Tag Archives: Wage Theft Prevention Act

New York Employers Must Issue Annual Wage Notices Under the Wage Theft Prevention Act

For the second time since the enactment of New York’s Wage Theft Prevention Act (“WTPA”), New York employers must issue a written annual notice and acknowledgment of pay rates and pay dates (“Notice”) to all New York employees between January 1, 2013, and February 1, 2013.

In February 2012, after a flurry of negative feedback from employers statewide, the New York State Senate passed a bill striking the annual Notice requirement from the list of employer responsibilities set forth in Section 195.1 of the New York State Labor Law. However, because the bill remains dormant in the New York State Assembly, the annual Notice requirement is still in effect.

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New York Court Applies Wage Theft Prevention Act Retroactively with Regards to Liquidated Damages

by Jennifer A. Goldman and Peter M. Panken

Since the Wage Theft Prevention Act (“WTPA”) became effective April 9, 2011, New York employers have faced harsher penalties for failing to pay employees minimum wages and overtime.  As reported in two previous Act Now Advisory’s, (December 15, 2010, and April 4, 2011) the WTPA, which amended New York’s Labor Law, significantly increased employers’ penalties for unpaid wage and hour violations, among other things.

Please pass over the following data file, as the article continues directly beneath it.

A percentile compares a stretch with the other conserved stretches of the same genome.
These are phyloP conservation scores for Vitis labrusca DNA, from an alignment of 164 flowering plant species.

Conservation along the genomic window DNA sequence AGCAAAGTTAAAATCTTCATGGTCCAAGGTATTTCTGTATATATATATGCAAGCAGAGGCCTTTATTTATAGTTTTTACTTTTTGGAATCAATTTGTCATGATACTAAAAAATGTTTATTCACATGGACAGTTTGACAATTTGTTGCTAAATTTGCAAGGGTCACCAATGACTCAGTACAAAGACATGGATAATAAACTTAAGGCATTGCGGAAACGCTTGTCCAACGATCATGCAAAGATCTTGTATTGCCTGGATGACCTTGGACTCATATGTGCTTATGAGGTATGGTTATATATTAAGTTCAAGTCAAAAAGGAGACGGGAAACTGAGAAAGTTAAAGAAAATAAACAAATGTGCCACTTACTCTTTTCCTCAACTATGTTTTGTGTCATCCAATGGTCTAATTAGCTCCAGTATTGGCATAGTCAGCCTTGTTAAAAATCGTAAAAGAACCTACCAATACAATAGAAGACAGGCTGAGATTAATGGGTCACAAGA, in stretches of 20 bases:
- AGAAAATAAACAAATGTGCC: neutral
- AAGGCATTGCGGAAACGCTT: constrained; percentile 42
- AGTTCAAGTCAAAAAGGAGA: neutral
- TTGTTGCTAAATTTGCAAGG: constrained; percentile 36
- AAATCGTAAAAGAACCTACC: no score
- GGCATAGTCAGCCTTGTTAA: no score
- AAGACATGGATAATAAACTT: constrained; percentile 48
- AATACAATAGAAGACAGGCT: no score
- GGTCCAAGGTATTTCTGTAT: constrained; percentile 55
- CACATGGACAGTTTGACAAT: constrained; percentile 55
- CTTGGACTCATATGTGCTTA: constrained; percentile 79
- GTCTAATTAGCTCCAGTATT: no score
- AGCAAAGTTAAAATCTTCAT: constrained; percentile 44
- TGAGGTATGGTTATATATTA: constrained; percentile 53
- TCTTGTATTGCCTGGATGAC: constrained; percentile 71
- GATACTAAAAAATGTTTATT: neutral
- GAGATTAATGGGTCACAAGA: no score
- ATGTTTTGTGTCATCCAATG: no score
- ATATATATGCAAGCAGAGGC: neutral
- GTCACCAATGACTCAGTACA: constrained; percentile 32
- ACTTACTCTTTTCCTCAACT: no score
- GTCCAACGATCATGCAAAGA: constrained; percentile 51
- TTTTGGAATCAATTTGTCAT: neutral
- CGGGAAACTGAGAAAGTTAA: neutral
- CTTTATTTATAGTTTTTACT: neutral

Prior to the effective date of the WTPA, liquidated damages were capped at 25 percent of the unpaid wages due. Under the WPTA, however, employees can recover liquidated damages equal to 100 percent of the total amount of unpaid wages due, in addition to the full amount of any underpayment, all reasonable attorney’s fees and prejudgment interest.  While the WTPA does not expressly provide that it applies retroactively to violations that occurred prior to its effective date, employers should be aware that their potential exposure to the 100 percent liquidated damages provision could extend back in time further than they thought since a New York State Supreme Court decision holding that the liquidated damages provision under the WTPA applies retroactively—although this view has not been adopted uniformly.   

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